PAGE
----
By JANET MASLIN writing in The New York Times, Published: October 29, 2008
In 1964 George Hamilton appeared in a bit part on a television series about three suave con-men cousins. The leading men of “The Rogues” were David Niven, Gig Young and Charles Boyer, and they kept busy trying to upstage one another. The cocked eyebrow, the attention-getting cough, the scornful sneer: Mr. Hamilton learned those debonair tricks from the experts and has spent a lifetime putting them to sneakily good use. When it comes to trade secrets, he also likes to ask himself, “What would Gloria Swanson do?”
DON’T MIND IF I DO
By George Hamilton and William Stadiem
Illustrated. 305 pages. Touchstone. $26.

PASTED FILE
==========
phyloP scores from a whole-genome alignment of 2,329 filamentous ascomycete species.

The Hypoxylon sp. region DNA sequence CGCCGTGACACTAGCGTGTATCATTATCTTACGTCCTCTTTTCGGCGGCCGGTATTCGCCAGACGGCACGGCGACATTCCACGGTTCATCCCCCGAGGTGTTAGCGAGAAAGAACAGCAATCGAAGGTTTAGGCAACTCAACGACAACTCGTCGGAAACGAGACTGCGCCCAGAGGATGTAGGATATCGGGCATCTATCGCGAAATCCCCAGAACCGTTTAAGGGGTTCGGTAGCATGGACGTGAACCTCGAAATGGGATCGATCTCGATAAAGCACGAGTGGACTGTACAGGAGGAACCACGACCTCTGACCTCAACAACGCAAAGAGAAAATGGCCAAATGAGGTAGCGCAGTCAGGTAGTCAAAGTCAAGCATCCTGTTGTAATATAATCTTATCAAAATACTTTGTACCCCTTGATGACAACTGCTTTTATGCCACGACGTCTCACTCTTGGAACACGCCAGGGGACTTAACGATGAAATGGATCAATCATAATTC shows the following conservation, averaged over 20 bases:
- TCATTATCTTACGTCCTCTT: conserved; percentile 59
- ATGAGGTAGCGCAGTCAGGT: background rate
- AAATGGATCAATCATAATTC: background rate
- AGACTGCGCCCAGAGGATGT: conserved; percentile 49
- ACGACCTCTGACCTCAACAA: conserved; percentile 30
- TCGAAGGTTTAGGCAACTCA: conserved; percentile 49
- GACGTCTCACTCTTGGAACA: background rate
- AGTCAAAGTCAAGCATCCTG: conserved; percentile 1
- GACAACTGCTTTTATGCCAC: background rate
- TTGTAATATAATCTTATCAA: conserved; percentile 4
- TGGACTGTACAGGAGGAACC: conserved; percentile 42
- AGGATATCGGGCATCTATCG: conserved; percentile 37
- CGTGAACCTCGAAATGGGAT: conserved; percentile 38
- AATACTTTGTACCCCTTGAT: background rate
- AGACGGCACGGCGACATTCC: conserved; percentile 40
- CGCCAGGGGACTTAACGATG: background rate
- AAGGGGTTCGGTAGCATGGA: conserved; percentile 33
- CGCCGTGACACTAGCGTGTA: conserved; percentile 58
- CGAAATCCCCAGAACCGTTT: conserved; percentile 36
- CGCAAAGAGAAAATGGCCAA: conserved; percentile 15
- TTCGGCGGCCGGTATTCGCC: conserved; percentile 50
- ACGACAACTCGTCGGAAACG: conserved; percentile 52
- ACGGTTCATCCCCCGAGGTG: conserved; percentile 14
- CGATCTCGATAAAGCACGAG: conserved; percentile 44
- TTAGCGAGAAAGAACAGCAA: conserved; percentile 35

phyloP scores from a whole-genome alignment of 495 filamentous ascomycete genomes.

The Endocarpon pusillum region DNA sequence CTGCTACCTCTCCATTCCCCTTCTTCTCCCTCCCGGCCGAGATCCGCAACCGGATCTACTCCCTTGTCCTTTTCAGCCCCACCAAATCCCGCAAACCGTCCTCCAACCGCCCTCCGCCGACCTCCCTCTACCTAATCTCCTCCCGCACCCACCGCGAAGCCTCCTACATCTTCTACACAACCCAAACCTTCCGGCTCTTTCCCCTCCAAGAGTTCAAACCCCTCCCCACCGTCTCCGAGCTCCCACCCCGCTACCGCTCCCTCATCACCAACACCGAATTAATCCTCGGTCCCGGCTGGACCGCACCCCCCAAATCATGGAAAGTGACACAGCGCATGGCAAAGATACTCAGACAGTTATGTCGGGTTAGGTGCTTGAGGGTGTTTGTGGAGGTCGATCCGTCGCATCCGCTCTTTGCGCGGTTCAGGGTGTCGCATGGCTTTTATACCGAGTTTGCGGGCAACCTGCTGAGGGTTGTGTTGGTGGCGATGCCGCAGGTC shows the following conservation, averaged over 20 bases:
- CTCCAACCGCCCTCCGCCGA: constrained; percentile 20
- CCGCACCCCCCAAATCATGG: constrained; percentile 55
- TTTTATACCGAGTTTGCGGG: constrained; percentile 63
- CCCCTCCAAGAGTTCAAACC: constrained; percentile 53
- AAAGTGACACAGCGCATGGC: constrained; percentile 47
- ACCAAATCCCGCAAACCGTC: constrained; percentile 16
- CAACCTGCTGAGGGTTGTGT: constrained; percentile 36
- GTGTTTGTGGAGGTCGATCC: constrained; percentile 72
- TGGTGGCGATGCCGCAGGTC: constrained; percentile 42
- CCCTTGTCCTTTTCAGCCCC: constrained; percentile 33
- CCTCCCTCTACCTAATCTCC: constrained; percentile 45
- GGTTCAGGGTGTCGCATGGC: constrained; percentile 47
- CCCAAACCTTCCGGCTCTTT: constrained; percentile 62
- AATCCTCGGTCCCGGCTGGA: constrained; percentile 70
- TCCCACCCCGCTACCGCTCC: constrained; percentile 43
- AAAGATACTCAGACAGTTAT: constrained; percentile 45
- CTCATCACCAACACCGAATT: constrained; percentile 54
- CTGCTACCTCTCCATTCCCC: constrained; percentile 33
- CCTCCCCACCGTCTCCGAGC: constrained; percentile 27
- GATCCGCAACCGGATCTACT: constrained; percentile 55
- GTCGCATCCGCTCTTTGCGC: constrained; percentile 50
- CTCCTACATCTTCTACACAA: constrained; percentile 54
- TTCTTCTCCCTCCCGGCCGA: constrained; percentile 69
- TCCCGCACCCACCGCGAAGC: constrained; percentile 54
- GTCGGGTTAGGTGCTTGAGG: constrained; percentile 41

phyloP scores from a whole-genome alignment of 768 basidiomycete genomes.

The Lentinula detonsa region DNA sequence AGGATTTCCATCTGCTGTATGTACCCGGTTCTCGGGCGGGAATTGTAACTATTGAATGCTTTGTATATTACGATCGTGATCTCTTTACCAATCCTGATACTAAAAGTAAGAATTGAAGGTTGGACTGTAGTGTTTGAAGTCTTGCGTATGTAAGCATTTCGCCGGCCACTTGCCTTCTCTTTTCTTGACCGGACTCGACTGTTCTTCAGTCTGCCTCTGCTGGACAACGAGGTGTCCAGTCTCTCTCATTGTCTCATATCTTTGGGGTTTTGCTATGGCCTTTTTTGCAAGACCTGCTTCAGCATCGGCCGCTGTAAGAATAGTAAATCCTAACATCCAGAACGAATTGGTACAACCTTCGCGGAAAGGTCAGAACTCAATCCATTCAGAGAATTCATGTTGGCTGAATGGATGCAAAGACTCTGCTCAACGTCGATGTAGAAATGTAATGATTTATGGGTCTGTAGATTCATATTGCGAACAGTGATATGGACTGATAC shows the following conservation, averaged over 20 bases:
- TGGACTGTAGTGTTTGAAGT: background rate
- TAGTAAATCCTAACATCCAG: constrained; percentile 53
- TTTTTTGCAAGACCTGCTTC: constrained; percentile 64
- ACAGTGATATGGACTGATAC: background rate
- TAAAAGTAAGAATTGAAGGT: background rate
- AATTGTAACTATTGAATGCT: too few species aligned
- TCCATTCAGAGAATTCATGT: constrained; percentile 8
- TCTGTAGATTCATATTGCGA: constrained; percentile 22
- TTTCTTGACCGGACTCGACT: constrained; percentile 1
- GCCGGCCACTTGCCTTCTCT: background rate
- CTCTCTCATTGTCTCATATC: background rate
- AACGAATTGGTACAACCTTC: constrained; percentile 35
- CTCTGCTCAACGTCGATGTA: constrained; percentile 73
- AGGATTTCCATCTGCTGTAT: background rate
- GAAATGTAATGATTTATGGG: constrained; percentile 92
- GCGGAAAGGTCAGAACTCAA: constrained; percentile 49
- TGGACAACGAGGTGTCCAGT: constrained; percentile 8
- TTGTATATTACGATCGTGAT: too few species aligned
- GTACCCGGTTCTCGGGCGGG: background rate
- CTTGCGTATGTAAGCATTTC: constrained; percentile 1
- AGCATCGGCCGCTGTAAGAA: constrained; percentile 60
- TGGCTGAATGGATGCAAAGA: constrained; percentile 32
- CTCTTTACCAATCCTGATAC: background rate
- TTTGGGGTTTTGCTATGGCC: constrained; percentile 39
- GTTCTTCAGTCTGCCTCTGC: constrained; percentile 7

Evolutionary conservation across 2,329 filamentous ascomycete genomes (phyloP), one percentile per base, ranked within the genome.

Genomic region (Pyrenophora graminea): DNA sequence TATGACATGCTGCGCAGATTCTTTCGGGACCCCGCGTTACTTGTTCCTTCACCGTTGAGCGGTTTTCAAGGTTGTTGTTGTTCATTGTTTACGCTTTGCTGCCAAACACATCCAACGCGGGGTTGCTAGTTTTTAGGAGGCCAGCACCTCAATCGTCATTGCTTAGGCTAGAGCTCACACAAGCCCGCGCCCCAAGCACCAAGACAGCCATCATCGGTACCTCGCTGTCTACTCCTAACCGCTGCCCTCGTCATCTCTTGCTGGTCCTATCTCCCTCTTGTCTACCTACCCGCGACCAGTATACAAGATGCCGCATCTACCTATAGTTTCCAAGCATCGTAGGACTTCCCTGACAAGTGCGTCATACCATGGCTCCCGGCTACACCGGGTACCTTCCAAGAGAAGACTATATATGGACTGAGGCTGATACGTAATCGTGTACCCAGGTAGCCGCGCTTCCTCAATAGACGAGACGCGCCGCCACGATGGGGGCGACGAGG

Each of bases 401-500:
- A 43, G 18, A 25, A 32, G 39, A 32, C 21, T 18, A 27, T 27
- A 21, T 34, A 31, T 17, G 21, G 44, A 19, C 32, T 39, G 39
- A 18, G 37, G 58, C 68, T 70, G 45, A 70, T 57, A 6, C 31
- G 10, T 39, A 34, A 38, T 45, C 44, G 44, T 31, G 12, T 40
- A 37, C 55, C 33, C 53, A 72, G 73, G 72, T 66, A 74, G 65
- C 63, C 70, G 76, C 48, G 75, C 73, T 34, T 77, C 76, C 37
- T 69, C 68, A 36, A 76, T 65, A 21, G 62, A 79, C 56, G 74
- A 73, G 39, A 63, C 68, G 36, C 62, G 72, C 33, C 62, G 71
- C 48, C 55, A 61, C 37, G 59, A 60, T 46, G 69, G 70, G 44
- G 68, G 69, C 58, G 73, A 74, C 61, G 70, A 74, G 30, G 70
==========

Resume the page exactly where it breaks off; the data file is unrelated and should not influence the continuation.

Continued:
One thing Ms. Swanson did was publish a memoir (“Swanson on Swanson”) equally devoted to image burnishing and indiscretion. It was in the tradition of “My Wicked, Wicked Ways” by Errol Flynn, another member of Mr. Hamilton’s personal pantheon. Now 69, at a point in his career where a stint on “Dancing With the Stars” qualifies as a recent triumph, Mr. Hamilton is ready to spill some beans of his own.